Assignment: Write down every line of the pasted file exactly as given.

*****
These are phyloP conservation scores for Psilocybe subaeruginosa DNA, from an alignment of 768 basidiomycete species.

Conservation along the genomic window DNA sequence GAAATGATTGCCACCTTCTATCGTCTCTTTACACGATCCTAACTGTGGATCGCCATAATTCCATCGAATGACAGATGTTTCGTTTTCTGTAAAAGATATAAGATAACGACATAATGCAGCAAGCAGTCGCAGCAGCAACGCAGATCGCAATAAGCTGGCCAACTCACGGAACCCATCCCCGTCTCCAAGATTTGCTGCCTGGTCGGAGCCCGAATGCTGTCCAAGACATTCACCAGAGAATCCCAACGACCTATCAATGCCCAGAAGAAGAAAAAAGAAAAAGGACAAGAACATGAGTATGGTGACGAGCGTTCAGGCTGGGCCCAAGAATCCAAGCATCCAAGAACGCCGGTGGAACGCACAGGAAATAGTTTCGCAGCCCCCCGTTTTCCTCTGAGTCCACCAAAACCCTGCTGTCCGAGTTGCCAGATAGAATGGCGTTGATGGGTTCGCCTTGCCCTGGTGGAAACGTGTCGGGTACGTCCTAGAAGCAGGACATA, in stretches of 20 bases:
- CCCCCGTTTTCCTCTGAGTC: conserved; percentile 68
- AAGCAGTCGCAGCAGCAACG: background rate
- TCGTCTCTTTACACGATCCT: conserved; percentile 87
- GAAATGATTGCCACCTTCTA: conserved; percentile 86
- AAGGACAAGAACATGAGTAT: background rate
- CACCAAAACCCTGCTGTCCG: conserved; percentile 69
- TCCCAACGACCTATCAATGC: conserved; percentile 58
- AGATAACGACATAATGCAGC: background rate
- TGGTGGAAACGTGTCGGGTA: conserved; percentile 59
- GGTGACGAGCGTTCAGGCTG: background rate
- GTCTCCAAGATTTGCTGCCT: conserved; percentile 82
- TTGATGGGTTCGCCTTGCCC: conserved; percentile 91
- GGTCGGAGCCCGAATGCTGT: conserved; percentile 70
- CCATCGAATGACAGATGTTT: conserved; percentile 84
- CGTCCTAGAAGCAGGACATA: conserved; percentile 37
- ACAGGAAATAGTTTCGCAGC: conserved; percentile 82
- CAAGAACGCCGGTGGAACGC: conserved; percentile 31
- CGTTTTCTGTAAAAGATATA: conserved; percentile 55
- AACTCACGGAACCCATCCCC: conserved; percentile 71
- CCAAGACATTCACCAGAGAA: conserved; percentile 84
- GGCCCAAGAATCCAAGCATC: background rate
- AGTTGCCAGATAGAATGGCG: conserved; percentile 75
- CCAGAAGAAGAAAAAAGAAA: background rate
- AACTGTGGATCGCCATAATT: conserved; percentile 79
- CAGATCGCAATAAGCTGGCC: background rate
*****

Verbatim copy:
These are phyloP conservation scores for Psilocybe subaeruginosa DNA, from an alignment of 768 basidiomycete species.

Conservation along the genomic window DNA sequence GAAATGATTGCCACCTTCTATCGTCTCTTTACACGATCCTAACTGTGGATCGCCATAATTCCATCGAATGACAGATGTTTCGTTTTCTGTAAAAGATATAAGATAACGACATAATGCAGCAAGCAGTCGCAGCAGCAACGCAGATCGCAATAAGCTGGCCAACTCACGGAACCCATCCCCGTCTCCAAGATTTGCTGCCTGGTCGGAGCCCGAATGCTGTCCAAGACATTCACCAGAGAATCCCAACGACCTATCAATGCCCAGAAGAAGAAAAAAGAAAAAGGACAAGAACATGAGTATGGTGACGAGCGTTCAGGCTGGGCCCAAGAATCCAAGCATCCAAGAACGCCGGTGGAACGCACAGGAAATAGTTTCGCAGCCCCCCGTTTTCCTCTGAGTCCACCAAAACCCTGCTGTCCGAGTTGCCAGATAGAATGGCGTTGATGGGTTCGCCTTGCCCTGGTGGAAACGTGTCGGGTACGTCCTAGAAGCAGGACATA, in stretches of 20 bases:
- CCCCCGTTTTCCTCTGAGTC: conserved; percentile 68
- AAGCAGTCGCAGCAGCAACG: background rate
- TCGTCTCTTTACACGATCCT: conserved; percentile 87
- GAAATGATTGCCACCTTCTA: conserved; percentile 86
- AAGGACAAGAACATGAGTAT: background rate
- CACCAAAACCCTGCTGTCCG: conserved; percentile 69
- TCCCAACGACCTATCAATGC: conserved; percentile 58
- AGATAACGACATAATGCAGC: background rate
- TGGTGGAAACGTGTCGGGTA: conserved; percentile 59
- GGTGACGAGCGTTCAGGCTG: background rate
- GTCTCCAAGATTTGCTGCCT: conserved; percentile 82
- TTGATGGGTTCGCCTTGCCC: conserved; percentile 91
- GGTCGGAGCCCGAATGCTGT: conserved; percentile 70
- CCATCGAATGACAGATGTTT: conserved; percentile 84
- CGTCCTAGAAGCAGGACATA: conserved; percentile 37
- ACAGGAAATAGTTTCGCAGC: conserved; percentile 82
- CAAGAACGCCGGTGGAACGC: conserved; percentile 31
- CGTTTTCTGTAAAAGATATA: conserved; percentile 55
- AACTCACGGAACCCATCCCC: conserved; percentile 71
- CCAAGACATTCACCAGAGAA: conserved; percentile 84
- GGCCCAAGAATCCAAGCATC: background rate
- AGTTGCCAGATAGAATGGCG: conserved; percentile 75
- CCAGAAGAAGAAAAAAGAAA: background rate
- AACTGTGGATCGCCATAATT: conserved; percentile 79
- CAGATCGCAATAAGCTGGCC: background rate